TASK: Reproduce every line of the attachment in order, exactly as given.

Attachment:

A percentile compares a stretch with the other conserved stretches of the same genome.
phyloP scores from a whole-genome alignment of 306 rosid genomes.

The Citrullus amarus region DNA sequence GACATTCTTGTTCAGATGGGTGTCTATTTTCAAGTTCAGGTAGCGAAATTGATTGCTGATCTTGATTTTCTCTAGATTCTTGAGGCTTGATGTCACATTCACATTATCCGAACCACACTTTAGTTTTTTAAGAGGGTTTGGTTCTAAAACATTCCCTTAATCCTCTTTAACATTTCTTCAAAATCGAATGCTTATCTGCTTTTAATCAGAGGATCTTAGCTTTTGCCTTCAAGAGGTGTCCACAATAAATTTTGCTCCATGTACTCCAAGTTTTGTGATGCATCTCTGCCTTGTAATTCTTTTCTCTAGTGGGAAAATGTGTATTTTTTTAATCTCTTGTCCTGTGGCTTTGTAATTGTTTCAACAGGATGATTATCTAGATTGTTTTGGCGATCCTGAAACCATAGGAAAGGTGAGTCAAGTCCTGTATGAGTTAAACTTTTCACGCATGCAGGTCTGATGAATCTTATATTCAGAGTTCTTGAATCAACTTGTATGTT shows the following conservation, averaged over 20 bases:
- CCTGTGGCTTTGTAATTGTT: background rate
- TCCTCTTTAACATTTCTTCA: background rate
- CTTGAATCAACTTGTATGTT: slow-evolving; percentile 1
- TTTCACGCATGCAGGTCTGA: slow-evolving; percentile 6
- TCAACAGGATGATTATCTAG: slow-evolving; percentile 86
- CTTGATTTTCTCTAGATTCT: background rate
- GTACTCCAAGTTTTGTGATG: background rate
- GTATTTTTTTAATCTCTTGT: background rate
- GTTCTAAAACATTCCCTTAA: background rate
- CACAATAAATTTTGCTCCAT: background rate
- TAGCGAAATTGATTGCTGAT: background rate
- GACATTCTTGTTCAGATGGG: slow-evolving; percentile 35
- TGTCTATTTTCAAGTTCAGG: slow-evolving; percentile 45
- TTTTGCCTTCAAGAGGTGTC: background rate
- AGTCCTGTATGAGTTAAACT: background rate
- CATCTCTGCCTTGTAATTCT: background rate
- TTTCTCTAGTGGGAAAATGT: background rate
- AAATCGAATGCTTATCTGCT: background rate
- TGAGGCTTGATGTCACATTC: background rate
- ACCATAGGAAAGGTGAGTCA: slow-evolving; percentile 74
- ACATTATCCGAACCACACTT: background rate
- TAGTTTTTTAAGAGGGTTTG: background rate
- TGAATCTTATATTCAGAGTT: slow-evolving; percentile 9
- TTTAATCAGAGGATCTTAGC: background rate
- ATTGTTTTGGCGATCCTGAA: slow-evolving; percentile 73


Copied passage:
A percentile compares a stretch with the other conserved stretches of the same genome.
phyloP scores from a whole-genome alignment of 306 rosid genomes.

The Citrullus amarus region DNA sequence GACATTCTTGTTCAGATGGGTGTCTATTTTCAAGTTCAGGTAGCGAAATTGATTGCTGATCTTGATTTTCTCTAGATTCTTGAGGCTTGATGTCACATTCACATTATCCGAACCACACTTTAGTTTTTTAAGAGGGTTTGGTTCTAAAACATTCCCTTAATCCTCTTTAACATTTCTTCAAAATCGAATGCTTATCTGCTTTTAATCAGAGGATCTTAGCTTTTGCCTTCAAGAGGTGTCCACAATAAATTTTGCTCCATGTACTCCAAGTTTTGTGATGCATCTCTGCCTTGTAATTCTTTTCTCTAGTGGGAAAATGTGTATTTTTTTAATCTCTTGTCCTGTGGCTTTGTAATTGTTTCAACAGGATGATTATCTAGATTGTTTTGGCGATCCTGAAACCATAGGAAAGGTGAGTCAAGTCCTGTATGAGTTAAACTTTTCACGCATGCAGGTCTGATGAATCTTATATTCAGAGTTCTTGAATCAACTTGTATGTT shows the following conservation, averaged over 20 bases:
- CCTGTGGCTTTGTAATTGTT: background rate
- TCCTCTTTAACATTTCTTCA: background rate
- CTTGAATCAACTTGTATGTT: slow-evolving; percentile 1
- TTTCACGCATGCAGGTCTGA: slow-evolving; percentile 6
- TCAACAGGATGATTATCTAG: slow-evolving; percentile 86
- CTTGATTTTCTCTAGATTCT: background rate
- GTACTCCAAGTTTTGTGATG: background rate
- GTATTTTTTTAATCTCTTGT: background rate
- GTTCTAAAACATTCCCTTAA: background rate
- CACAATAAATTTTGCTCCAT: background rate
- TAGCGAAATTGATTGCTGAT: background rate
- GACATTCTTGTTCAGATGGG: slow-evolving; percentile 35
- TGTCTATTTTCAAGTTCAGG: slow-evolving; percentile 45
- TTTTGCCTTCAAGAGGTGTC: background rate
- AGTCCTGTATGAGTTAAACT: background rate
- CATCTCTGCCTTGTAATTCT: background rate
- TTTCTCTAGTGGGAAAATGT: background rate
- AAATCGAATGCTTATCTGCT: background rate
- TGAGGCTTGATGTCACATTC: background rate
- ACCATAGGAAAGGTGAGTCA: slow-evolving; percentile 74
- ACATTATCCGAACCACACTT: background rate
- TAGTTTTTTAAGAGGGTTTG: background rate
- TGAATCTTATATTCAGAGTT: slow-evolving; percentile 9
- TTTAATCAGAGGATCTTAGC: background rate
- ATTGTTTTGGCGATCCTGAA: slow-evolving; percentile 73